Erdoğan’s biggest weapon was the establishment itself: they had neglected millions of rural-dwellers, they were dismissive of their concerns, and they did seem to be running things to benefit themselves in a way which could be argued (and was argued) was contradictory to the character and beliefs of the Turkish people. They also used the judiciary for political purposes: how do you think those suspected of Communist leanings fared in Turkey during the Cold War? It makes it an awful lot easier for the new guy to chuck his opponents in jail if his predecessors have been doing the same thing for years. It becomes a matter of degree, not form.

Again, I’m not endorsing Erdoğan’s policies or comparing him to Trump, I’m merely pointing out how he rose to power, i.e. by pointing to the failings of the established order, using their own techniques against them, and – crucially – having the numbers on his side. Anyone who doesn’t think a nasty bastard could take a similar route to power in the USA is woefully complacent, and people like Al-Khatahtbeh are borderline delusional. From Wikipedia:

Islam is the third largest faith in the United States, after Christianity and Judaism, representing 0.9% of the population.

That’s a rounding error. If I held such a minority status somewhere, I’m not sure I’d be on national television saying the majority should be banned from speaking their minds. I have an uncomfortable feeling that historians may come to view Trump as one of the most benign presidents of the 21st century. As I said, they’re lucky it’s him.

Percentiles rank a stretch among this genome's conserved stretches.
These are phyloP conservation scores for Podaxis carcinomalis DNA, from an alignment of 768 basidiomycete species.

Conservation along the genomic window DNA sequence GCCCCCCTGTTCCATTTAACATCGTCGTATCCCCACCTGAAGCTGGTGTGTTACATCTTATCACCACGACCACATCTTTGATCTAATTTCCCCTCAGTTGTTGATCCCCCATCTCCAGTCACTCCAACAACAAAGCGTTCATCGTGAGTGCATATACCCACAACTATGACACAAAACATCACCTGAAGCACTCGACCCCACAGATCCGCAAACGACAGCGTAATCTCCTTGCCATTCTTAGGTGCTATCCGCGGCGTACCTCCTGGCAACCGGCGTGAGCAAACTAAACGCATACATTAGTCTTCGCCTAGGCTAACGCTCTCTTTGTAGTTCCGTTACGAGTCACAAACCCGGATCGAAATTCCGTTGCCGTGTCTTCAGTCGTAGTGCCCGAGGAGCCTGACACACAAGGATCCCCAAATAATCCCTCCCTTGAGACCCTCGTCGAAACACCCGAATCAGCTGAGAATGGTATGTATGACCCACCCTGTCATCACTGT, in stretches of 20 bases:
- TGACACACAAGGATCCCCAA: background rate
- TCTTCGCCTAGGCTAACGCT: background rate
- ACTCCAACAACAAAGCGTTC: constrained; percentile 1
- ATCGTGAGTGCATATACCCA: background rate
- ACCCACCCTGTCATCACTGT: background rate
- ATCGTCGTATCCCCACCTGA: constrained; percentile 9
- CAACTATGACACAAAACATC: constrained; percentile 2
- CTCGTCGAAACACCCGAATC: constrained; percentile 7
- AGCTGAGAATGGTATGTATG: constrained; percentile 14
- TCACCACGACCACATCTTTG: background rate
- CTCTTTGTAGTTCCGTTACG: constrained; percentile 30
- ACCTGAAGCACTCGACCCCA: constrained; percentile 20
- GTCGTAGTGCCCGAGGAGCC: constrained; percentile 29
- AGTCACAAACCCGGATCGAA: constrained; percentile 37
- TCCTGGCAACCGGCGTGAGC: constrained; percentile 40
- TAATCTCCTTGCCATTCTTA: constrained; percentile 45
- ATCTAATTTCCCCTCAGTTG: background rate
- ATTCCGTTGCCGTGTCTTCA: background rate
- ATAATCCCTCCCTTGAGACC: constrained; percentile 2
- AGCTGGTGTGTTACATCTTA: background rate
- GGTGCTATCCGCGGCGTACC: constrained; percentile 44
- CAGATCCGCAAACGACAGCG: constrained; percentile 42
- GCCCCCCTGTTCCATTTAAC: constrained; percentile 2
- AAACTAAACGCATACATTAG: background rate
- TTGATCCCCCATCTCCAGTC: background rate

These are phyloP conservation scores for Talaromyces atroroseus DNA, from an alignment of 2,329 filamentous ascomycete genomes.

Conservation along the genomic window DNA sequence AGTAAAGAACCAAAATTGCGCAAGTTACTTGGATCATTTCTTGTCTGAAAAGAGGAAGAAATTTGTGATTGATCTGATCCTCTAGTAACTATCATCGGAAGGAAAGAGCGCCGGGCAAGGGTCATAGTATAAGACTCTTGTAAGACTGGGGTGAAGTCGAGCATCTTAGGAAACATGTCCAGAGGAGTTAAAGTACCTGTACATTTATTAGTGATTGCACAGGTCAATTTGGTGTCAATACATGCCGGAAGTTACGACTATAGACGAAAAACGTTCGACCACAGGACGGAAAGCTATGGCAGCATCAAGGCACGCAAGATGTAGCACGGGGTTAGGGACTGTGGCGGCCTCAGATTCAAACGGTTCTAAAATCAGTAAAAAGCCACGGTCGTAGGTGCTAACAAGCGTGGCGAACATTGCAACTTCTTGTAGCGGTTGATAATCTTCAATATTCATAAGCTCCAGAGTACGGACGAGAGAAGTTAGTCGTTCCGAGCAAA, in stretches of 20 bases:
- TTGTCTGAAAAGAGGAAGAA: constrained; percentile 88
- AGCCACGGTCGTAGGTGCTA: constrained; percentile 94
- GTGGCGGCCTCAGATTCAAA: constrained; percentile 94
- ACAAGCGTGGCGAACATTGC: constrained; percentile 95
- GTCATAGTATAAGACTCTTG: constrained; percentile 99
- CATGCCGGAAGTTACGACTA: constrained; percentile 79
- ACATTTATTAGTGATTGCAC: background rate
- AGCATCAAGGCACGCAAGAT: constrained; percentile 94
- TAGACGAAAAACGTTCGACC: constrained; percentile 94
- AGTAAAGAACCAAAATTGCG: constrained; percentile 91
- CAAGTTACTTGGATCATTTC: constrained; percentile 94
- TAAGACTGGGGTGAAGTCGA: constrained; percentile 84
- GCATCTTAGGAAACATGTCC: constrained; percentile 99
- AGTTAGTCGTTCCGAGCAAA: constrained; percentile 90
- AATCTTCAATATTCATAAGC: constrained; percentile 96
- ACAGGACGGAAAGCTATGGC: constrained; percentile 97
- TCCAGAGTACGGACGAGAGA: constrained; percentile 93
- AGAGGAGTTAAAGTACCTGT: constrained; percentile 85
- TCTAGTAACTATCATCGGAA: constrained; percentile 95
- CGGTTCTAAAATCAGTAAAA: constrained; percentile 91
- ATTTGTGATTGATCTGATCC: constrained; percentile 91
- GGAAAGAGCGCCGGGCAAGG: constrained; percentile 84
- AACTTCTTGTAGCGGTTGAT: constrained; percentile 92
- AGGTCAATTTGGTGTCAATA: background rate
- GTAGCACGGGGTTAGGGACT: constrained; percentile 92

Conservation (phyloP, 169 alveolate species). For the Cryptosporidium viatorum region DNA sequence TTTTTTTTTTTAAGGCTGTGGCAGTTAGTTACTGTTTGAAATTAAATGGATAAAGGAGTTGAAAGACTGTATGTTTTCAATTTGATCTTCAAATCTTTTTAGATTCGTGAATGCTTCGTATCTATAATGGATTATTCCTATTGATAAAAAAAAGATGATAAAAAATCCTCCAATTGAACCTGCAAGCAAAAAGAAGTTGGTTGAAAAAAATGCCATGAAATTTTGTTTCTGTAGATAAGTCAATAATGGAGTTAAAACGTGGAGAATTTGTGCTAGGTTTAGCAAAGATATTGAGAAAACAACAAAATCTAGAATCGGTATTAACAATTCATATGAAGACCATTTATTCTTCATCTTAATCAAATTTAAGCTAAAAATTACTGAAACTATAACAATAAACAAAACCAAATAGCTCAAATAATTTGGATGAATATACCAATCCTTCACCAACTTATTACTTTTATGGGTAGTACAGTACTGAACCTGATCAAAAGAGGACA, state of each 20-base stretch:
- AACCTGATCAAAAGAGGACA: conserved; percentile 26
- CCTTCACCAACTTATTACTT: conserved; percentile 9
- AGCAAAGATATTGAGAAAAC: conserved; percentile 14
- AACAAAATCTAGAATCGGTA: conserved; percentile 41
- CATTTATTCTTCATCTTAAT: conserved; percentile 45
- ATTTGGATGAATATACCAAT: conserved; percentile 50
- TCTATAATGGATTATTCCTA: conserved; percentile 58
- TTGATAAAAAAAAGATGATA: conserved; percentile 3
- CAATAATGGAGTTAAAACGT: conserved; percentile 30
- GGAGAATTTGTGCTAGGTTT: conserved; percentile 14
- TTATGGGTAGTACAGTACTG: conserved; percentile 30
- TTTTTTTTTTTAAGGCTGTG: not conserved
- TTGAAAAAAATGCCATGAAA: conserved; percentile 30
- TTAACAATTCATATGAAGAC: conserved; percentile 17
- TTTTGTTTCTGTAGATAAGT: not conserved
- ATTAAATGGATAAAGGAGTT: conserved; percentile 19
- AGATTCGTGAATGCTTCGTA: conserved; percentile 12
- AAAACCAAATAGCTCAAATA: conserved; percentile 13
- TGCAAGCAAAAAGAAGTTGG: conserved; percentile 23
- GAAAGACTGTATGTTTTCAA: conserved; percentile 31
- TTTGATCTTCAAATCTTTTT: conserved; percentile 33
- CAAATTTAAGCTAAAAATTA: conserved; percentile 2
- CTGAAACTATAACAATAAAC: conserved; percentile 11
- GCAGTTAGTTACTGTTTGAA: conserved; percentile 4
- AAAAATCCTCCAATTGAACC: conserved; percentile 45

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In defence of Charlie Hebdo

There was much wailing on Twitter yesterday after French satirical magazine Charlie Hebdo came out with this cover:

“God exists! He drowned all the Texas neo-Nazis!”

The complaints were mostly in the manner of:

1. After this, don’t expect sympathy when your offices are shot up again.

2. How many Texans died saving you from real Nazis?

3. It’s easy for you to mock us when we don’t hit back.

That last one makes the mistake of thinking Charlie Hebdo stopped lampooning Islam after the massacre in their offices in January 2015: they didn’t.

To be fair, I didn’t read anyone saying Charlie Hebdo should be silenced over this – most of the complaints were from the political right, not the infantile left. But they kind of miss the point.